This revised edition of Mike Chappell's original Men-at-Arms 138 represents nearly 20 years' new research. It covers the saddlery, horse furniture, and personal equipment of the British horsed cavalryman from the early stages of the Napoleonic Wars until the final disappearance of the mounted arm during World War II. Such details are essential for an understanding of how cavalry fought in the 19th and early 20th centuries, since the design of equipment was intimately connected with cavalry tactics in any particular period. Students of campaign history, and particularly modellers, will find here a mass of specific information, illustrated with photographs, diagrams, drawings and full colour plates.
In his Army Reforms of 1906/07 the Secretary of State for War, Richard Burdon Haldane, provided for an expeditionary force - the Regular Army supplemented by the old Militia - and a new organisation intended for home defence, the Territorial Force. This new 'Citizen's Army' was formed by the transfer of the Honourable Artillery Company, Imperial Yeomanry and Volunteer Force, all with many years of service and tradition. At the outbreak of World War I, the Territorial Force was organised as per the Regular Army, with infantry battalions, artillery, engineers, supply and medical formations. This title takes a highly detailed and illustrated look at the badges and uniforms and the changing organisation of the British Territorial units during World War I. It also covers the combat experiences of the men who soon found themselves in service overseas, in the thick of the fighting.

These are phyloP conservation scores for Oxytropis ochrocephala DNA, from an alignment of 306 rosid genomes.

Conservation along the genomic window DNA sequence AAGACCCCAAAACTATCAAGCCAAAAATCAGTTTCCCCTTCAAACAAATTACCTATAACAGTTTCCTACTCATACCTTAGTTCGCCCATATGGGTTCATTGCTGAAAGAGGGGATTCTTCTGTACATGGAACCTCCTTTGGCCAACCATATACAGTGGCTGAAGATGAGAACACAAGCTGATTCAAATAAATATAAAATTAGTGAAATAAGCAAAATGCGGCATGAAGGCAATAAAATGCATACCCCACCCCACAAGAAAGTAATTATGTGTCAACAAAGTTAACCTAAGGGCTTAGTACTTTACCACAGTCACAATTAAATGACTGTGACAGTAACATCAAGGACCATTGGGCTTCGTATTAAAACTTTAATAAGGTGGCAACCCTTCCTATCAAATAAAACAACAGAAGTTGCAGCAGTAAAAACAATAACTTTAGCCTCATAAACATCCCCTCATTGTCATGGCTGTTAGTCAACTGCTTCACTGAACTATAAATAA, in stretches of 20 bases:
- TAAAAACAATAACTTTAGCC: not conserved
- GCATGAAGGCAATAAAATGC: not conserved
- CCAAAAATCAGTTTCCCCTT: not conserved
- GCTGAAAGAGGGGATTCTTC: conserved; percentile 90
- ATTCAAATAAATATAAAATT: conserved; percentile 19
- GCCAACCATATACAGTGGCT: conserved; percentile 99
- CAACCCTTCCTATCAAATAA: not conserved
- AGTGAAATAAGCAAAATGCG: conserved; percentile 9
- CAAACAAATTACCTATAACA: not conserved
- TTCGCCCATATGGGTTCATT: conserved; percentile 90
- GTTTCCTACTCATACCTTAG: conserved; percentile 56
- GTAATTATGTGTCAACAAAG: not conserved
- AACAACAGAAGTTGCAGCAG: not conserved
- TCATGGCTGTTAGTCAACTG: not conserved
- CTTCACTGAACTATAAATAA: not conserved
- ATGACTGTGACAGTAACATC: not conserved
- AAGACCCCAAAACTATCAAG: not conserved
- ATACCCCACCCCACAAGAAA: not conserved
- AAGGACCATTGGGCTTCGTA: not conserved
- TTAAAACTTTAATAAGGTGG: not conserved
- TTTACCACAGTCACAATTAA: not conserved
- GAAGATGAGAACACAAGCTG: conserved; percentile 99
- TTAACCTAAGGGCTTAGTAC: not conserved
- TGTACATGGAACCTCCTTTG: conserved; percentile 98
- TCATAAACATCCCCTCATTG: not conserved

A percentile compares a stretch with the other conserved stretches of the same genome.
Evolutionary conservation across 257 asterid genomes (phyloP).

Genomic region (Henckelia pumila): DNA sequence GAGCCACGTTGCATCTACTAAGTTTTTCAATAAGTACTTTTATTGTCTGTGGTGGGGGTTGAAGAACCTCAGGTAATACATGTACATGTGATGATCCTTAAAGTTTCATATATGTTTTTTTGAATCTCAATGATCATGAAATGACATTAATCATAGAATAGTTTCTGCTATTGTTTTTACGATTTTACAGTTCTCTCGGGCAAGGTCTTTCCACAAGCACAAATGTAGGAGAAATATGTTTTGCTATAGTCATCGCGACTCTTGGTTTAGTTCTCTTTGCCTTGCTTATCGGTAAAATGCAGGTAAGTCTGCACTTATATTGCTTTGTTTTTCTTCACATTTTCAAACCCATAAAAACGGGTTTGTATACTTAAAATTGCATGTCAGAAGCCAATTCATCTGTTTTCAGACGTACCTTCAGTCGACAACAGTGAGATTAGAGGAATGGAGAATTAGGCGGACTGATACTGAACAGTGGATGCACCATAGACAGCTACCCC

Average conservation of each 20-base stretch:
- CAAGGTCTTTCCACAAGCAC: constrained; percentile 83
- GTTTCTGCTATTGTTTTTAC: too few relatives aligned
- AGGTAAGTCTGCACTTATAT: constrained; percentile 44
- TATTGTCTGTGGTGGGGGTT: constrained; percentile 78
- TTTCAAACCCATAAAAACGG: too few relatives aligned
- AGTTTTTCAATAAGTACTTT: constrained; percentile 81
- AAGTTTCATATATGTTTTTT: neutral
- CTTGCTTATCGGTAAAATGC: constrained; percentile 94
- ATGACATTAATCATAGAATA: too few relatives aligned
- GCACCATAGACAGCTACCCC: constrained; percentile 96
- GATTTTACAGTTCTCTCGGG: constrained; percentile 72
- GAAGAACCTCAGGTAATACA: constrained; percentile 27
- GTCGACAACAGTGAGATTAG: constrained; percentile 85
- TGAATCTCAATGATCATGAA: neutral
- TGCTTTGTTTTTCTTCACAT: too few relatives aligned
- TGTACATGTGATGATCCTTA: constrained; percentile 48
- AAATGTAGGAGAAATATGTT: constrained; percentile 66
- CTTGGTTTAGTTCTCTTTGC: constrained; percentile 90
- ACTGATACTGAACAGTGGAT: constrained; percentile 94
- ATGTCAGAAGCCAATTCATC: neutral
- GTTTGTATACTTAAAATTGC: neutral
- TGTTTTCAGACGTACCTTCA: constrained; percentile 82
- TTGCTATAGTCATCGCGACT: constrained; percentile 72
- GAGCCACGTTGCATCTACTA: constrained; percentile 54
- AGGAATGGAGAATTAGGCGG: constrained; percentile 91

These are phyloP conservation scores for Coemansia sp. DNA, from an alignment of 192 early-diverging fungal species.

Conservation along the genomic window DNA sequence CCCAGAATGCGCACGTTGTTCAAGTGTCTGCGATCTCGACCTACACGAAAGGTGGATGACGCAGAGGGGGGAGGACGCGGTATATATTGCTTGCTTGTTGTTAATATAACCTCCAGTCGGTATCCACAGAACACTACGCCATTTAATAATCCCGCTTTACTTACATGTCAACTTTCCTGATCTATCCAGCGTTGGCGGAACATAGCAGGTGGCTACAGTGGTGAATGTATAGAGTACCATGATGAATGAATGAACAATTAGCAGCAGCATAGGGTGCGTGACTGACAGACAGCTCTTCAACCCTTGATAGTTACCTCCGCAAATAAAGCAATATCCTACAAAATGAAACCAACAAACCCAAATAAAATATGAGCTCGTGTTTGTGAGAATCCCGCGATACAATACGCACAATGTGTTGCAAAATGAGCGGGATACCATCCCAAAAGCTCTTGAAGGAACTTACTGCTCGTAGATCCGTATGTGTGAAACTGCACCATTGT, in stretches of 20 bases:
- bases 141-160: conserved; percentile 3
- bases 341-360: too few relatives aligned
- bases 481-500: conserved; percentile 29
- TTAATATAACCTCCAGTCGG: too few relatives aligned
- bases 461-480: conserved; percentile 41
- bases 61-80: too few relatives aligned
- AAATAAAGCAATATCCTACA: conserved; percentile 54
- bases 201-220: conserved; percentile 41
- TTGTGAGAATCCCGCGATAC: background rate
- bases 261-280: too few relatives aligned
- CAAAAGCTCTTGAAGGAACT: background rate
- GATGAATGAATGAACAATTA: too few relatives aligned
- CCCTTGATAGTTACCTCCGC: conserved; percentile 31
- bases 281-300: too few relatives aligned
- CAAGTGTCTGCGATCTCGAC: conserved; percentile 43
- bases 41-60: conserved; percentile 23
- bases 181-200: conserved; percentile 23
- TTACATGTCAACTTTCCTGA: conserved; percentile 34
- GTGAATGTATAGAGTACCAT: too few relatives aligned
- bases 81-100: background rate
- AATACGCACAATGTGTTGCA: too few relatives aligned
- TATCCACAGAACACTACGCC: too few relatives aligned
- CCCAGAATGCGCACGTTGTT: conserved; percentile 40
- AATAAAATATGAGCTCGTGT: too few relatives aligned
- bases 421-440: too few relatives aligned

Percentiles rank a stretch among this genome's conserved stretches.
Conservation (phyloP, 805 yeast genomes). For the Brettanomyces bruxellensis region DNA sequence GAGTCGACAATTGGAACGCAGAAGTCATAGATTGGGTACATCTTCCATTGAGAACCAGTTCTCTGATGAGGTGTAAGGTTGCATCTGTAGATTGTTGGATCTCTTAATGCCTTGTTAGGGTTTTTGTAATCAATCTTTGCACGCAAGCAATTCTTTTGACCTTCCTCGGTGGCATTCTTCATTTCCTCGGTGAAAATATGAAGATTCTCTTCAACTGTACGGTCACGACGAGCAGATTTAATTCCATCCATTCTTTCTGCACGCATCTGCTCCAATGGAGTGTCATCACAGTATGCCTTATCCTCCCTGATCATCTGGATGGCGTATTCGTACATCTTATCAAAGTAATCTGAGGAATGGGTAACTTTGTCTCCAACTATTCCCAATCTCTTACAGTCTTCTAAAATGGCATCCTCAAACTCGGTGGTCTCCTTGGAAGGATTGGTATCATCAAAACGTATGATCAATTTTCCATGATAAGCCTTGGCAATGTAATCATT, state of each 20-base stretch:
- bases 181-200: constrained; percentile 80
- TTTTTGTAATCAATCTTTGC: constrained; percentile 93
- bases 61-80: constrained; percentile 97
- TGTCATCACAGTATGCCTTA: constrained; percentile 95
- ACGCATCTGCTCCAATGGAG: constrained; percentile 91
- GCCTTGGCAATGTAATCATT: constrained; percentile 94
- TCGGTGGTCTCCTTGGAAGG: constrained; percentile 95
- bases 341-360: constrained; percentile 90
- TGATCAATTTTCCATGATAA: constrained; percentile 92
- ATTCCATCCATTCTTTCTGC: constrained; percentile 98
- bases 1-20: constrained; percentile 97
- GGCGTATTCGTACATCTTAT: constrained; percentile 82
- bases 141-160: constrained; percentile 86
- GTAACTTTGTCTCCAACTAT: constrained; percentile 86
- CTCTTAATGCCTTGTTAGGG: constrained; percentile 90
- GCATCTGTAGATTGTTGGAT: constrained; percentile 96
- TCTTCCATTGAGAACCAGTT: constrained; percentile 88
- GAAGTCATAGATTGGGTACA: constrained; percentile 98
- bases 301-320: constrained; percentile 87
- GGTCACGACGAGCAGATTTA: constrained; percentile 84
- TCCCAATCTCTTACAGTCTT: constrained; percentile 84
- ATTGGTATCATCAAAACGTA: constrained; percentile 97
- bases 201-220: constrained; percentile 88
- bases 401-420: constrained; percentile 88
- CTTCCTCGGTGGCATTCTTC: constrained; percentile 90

By 16 June 1940, De Gaulle, with the decisive support of Churchill, had come to the conclusion that, whatever happened, France could not stand to one side in the struggle against Nazi Germany. And so, Free France was born. In this companion volume to MAA 315: The French Army 1939-45 (I) , Ian Sumner and François Vauvillier examine the history, uniforms and insignia of the Free French, Fighting French and the Army of Liberation during World War II (1939-1945).
Men of action and elite soldiers with a young and dynamic spirit, the French Foreign Legion are capable of doing their duty anywhere anytime. Martin Windrow's superb text examines the history of this famous force from the end of the Second World War onward. This first class addition to the Men-at-Arms series not only contains the usual wealth of accompanying photographs and illustrations, including eight full page colour plates by Mike Chappell, but is extended by a further 16 pages, allowing the author to display the full range of his expert knowledge, including 11 pages devoted to uniforms.